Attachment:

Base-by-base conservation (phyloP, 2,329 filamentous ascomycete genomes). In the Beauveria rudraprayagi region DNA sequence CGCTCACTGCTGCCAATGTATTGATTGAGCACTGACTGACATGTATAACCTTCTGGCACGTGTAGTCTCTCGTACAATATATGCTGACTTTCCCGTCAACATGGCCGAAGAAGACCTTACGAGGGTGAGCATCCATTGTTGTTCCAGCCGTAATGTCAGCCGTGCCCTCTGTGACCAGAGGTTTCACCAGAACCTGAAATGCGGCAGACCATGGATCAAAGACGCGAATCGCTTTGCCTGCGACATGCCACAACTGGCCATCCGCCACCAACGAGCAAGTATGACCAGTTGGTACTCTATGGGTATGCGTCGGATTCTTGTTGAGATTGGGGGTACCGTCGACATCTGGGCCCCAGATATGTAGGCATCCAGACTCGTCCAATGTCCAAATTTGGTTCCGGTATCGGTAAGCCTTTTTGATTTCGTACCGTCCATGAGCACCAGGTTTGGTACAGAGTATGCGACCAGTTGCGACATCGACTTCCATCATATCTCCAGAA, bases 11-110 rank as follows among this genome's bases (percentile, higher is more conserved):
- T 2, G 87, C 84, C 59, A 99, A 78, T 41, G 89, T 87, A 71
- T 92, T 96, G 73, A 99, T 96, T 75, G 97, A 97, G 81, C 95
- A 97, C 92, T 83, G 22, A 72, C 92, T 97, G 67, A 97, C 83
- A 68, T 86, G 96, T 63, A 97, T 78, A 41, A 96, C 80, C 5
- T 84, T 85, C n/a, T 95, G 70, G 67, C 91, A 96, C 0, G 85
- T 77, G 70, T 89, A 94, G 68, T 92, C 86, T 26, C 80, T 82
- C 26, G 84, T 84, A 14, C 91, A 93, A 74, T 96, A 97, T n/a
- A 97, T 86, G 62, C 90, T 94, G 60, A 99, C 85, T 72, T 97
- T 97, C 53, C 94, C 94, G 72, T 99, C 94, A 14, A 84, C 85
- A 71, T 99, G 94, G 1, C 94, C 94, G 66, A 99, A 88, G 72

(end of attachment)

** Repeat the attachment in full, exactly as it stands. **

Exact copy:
Base-by-base conservation (phyloP, 2,329 filamentous ascomycete genomes). In the Beauveria rudraprayagi region DNA sequence CGCTCACTGCTGCCAATGTATTGATTGAGCACTGACTGACATGTATAACCTTCTGGCACGTGTAGTCTCTCGTACAATATATGCTGACTTTCCCGTCAACATGGCCGAAGAAGACCTTACGAGGGTGAGCATCCATTGTTGTTCCAGCCGTAATGTCAGCCGTGCCCTCTGTGACCAGAGGTTTCACCAGAACCTGAAATGCGGCAGACCATGGATCAAAGACGCGAATCGCTTTGCCTGCGACATGCCACAACTGGCCATCCGCCACCAACGAGCAAGTATGACCAGTTGGTACTCTATGGGTATGCGTCGGATTCTTGTTGAGATTGGGGGTACCGTCGACATCTGGGCCCCAGATATGTAGGCATCCAGACTCGTCCAATGTCCAAATTTGGTTCCGGTATCGGTAAGCCTTTTTGATTTCGTACCGTCCATGAGCACCAGGTTTGGTACAGAGTATGCGACCAGTTGCGACATCGACTTCCATCATATCTCCAGAA, bases 11-110 rank as follows among this genome's bases (percentile, higher is more conserved):
- T 2, G 87, C 84, C 59, A 99, A 78, T 41, G 89, T 87, A 71
- T 92, T 96, G 73, A 99, T 96, T 75, G 97, A 97, G 81, C 95
- A 97, C 92, T 83, G 22, A 72, C 92, T 97, G 67, A 97, C 83
- A 68, T 86, G 96, T 63, A 97, T 78, A 41, A 96, C 80, C 5
- T 84, T 85, C n/a, T 95, G 70, G 67, C 91, A 96, C 0, G 85
- T 77, G 70, T 89, A 94, G 68, T 92, C 86, T 26, C 80, T 82
- C 26, G 84, T 84, A 14, C 91, A 93, A 74, T 96, A 97, T n/a
- A 97, T 86, G 62, C 90, T 94, G 60, A 99, C 85, T 72, T 97
- T 97, C 53, C 94, C 94, G 72, T 99, C 94, A 14, A 84, C 85
- A 71, T 99, G 94, G 1, C 94, C 94, G 66, A 99, A 88, G 72